This chapter begins by describing Laura García’s attempts at inventing improved household devices when the family first moved to New York. She would take the four girls to department stores and listen to lengthy sales pitches for household conveniences, then go home and sketch out improvements. After reading in the New York Times that someone has just patented a rolling suitcase, an idea she had envisioned but never acted on, she decides to stop inventing. Instead, she helps clean and keep accounts for Carlos’s successful Centro de Medicina in the Bronx.
As the girls enter high school, Laura feels increasingly comfortable in the United States, while her husband begins to dream of moving back to the Dominican Republic. Trujillo’s dictatorship had just been toppled and the interim government plans to hold the first free elections in thirty years. Like her mother, Yolanda has also begun to settle into America, and she explores the English language in poems and personal compositions that catch the attention of the Catholic nuns who teach at her school.
In ninth grade, she is asked to write a speech for the Teacher’s Day address. Nervous at the thought of her accented English and at the teasing she will endure from her peers from praising the teachers at the assembly, Yolanda is paralyzed and cannot write. Finally, the night before the assembly, she is inspired by Walt Whitman’s Leaves of Grass and writes an irreverent speech declaring that the best student learns to destroy the teacher. When her father hears the speech, he becomes incensed at its disrespectful message and tears it to pieces. Yolanda, in fury, accuses him of being another “Chapita,” Trujillo’s hated nickname. She then flees to her room and locks the door against her furious father. The locks on their bedroom doors had been her mother’s idea, and for the first time Yolanda praises her mother’s ingenuity.
Soon after, her mother comes to her room and helps her to write a trite speech praising the teachers, which earns Yolanda a standing ovation the following day. That night, she hides in her room when her father returns home. Eventually, as he calls up to her in apology and remorse, she comes downstairs to find that her father has bought her a fancy new typewriter tricked out with more gadgets than even her mother could have imagined. Yoyo thinks of the speech her mother helped to write as her mother’s last invention, as though her mother were passing the torch of innovation and creativity onto her daughter.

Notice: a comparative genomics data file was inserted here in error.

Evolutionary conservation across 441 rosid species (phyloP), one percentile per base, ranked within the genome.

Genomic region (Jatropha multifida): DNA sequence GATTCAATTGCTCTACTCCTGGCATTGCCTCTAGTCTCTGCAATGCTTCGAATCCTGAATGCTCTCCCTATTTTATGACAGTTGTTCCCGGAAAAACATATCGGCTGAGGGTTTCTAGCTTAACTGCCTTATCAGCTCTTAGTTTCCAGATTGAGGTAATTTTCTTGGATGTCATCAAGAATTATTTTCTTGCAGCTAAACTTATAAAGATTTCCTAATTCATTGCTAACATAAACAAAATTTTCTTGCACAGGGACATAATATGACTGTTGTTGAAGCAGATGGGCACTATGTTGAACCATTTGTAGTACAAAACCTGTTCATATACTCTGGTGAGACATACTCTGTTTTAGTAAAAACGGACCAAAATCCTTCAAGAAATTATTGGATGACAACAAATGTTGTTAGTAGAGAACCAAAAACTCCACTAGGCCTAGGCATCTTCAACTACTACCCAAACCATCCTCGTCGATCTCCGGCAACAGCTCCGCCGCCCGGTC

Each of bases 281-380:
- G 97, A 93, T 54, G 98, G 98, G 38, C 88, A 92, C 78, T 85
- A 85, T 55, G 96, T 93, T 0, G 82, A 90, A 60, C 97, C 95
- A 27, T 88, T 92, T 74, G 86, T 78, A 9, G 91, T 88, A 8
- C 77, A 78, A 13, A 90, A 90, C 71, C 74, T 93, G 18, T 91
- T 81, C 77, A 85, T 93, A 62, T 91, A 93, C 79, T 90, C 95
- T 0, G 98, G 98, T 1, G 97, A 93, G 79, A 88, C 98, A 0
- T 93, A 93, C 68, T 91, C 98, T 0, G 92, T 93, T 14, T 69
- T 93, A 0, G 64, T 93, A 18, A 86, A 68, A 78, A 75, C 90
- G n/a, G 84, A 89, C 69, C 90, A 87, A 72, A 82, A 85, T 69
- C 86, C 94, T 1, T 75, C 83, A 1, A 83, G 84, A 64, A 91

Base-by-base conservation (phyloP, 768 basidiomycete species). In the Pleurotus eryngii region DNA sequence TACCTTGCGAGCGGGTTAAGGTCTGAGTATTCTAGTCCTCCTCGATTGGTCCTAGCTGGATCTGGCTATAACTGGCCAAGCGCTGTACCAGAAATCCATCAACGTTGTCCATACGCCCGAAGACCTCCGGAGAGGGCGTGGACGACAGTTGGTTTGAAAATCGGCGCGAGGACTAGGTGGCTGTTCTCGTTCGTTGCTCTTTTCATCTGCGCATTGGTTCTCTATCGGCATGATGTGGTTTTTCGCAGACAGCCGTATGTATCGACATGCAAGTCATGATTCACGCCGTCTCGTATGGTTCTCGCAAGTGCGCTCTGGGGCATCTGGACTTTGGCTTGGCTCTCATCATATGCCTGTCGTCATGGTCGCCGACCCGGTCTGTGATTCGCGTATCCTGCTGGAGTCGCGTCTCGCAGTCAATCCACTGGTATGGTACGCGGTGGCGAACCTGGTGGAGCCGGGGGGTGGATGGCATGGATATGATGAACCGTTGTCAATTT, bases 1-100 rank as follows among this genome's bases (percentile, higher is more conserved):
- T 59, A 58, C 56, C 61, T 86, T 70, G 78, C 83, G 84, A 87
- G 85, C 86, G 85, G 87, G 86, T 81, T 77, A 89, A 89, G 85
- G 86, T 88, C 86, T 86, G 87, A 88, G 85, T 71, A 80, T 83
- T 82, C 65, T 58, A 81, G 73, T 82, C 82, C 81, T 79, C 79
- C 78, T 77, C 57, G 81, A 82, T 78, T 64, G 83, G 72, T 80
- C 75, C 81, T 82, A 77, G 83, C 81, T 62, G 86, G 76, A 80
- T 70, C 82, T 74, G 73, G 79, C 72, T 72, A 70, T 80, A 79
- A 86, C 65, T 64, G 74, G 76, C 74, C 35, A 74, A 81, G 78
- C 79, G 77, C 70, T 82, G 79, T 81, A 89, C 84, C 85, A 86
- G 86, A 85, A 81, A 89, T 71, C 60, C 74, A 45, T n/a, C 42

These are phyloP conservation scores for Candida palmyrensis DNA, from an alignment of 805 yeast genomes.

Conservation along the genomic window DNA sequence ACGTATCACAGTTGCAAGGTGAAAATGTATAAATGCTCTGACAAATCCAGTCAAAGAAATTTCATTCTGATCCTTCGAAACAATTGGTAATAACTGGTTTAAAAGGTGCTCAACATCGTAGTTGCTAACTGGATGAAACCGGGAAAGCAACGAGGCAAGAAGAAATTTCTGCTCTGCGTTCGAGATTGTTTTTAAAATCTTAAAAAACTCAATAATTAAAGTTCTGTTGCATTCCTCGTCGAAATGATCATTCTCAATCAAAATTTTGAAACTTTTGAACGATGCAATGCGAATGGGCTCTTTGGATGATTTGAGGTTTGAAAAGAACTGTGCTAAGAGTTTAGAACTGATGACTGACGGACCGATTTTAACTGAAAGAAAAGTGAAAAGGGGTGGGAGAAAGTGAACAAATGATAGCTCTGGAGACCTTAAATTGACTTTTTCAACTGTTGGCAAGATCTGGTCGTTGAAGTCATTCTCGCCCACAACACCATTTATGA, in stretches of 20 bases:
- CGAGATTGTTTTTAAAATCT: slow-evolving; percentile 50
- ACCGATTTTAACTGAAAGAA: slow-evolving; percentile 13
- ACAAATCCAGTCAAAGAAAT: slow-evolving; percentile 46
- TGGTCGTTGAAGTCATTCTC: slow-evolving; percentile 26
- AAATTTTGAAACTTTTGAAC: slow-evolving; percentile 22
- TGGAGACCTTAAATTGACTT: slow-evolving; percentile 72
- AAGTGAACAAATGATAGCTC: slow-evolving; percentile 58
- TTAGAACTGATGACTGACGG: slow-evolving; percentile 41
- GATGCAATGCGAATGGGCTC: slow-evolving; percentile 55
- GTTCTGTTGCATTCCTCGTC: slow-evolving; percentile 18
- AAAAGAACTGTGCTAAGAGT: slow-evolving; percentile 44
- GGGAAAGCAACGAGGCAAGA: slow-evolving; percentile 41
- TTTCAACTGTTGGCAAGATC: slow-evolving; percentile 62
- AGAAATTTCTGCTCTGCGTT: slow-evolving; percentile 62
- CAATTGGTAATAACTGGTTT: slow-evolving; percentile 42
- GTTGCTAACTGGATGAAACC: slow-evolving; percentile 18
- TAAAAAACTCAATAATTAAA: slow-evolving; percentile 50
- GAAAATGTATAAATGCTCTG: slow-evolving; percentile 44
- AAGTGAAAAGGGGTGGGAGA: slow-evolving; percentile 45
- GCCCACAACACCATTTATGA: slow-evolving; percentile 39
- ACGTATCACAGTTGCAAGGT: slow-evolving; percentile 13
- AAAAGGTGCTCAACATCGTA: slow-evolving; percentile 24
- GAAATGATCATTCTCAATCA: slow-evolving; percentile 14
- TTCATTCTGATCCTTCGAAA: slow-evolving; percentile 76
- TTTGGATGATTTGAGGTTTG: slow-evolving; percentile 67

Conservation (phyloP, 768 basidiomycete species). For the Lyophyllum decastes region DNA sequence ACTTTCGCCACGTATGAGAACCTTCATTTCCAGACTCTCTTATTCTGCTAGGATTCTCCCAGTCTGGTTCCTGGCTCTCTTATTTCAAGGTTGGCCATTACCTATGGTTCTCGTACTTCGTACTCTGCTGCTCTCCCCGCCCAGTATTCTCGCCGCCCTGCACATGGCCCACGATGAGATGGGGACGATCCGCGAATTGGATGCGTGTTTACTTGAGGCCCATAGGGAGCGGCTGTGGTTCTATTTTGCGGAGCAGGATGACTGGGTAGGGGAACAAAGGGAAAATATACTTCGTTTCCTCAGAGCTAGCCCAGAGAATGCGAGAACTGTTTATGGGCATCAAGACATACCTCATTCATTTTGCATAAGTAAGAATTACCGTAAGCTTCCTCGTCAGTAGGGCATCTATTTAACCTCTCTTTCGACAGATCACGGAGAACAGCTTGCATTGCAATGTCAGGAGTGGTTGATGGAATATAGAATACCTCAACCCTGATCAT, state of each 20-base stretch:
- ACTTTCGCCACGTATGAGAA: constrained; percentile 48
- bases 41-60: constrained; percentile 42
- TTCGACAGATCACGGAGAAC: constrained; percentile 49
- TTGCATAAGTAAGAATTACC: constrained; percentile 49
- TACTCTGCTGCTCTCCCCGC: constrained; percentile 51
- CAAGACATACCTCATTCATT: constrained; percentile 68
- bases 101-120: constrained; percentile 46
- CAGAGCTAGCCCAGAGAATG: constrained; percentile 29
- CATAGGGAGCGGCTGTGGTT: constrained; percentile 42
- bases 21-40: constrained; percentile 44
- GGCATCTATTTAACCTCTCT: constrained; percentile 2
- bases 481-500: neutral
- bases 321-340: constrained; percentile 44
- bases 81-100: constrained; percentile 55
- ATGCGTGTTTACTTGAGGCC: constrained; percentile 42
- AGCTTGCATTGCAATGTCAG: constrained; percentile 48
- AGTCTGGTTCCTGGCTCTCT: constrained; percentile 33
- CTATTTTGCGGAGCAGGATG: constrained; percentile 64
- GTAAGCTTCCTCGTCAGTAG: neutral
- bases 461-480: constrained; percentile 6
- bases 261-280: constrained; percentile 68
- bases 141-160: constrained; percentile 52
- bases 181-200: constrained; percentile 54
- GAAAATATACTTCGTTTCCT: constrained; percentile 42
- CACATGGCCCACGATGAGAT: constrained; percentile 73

In this chapter, Laura García's inventions and Yolanda's writing mark their growing Americanization and independence from the Dominican tradition of female obedience and passivity.
The chapter's allusion to Walt Whitman highlights the American celebration of revolution and innovation that smashes the older generations' values. This cultural ideal is anathema to Dominican society, which is based on rigid hierarchies established by differences in gender and caste, and determined by birth. Laura's surname "de la Torre," for instance, received instant recognition and preferential treatment on the Island due to her family's prestige. In the United States, however, she must prove her worth on her own, and so is inspired to begin inventing and finding resourceful ways to use her energy. The loss of predetermined social status frees Laura to pursue personal growth, and Laura begins to feel that it’s better to be an "independent nobody than a high-class houseslave" (144).
When Carlos asserts his adherence to the Dominican patriarchy by tearing up the Whitman-inspired speech, he becomes an oppressive authoritarian figure to Yolanda. Though the comparison of her father to "Chapita" (Trujillo) is wild exaggeration, it establishes the idea that private patriarchy is an insidious extension of political despotism. Ironically, Carlos is excited by the promise of American-style democracy in the Dominican Republic, yet cannot brook divergent viewpoints in his own family. Carlos is apparently disturbed by the suggestion that he could become, in his personal life, the very thing he opposed in the political sphere. The next day he buys Yolanda a new typewriter and explains that he only wants to protect her. This paternalistic protection, however, may be only a gentler form of the same masculine urge to control.
At the end of the chapter, Yolanda compares her mother's help writing the trite, pleasant speech she delivers to the passing on of the "pencil and pad" (149) on which Laura had invented devices. The pencil and pad becomes a metonym for female ingenuity and resourcefulness. It represents the ways that Laura, Yolanda, and all the girls rise to the challenge—and opportunity—offered by American freedom and emphasis on individual achievement.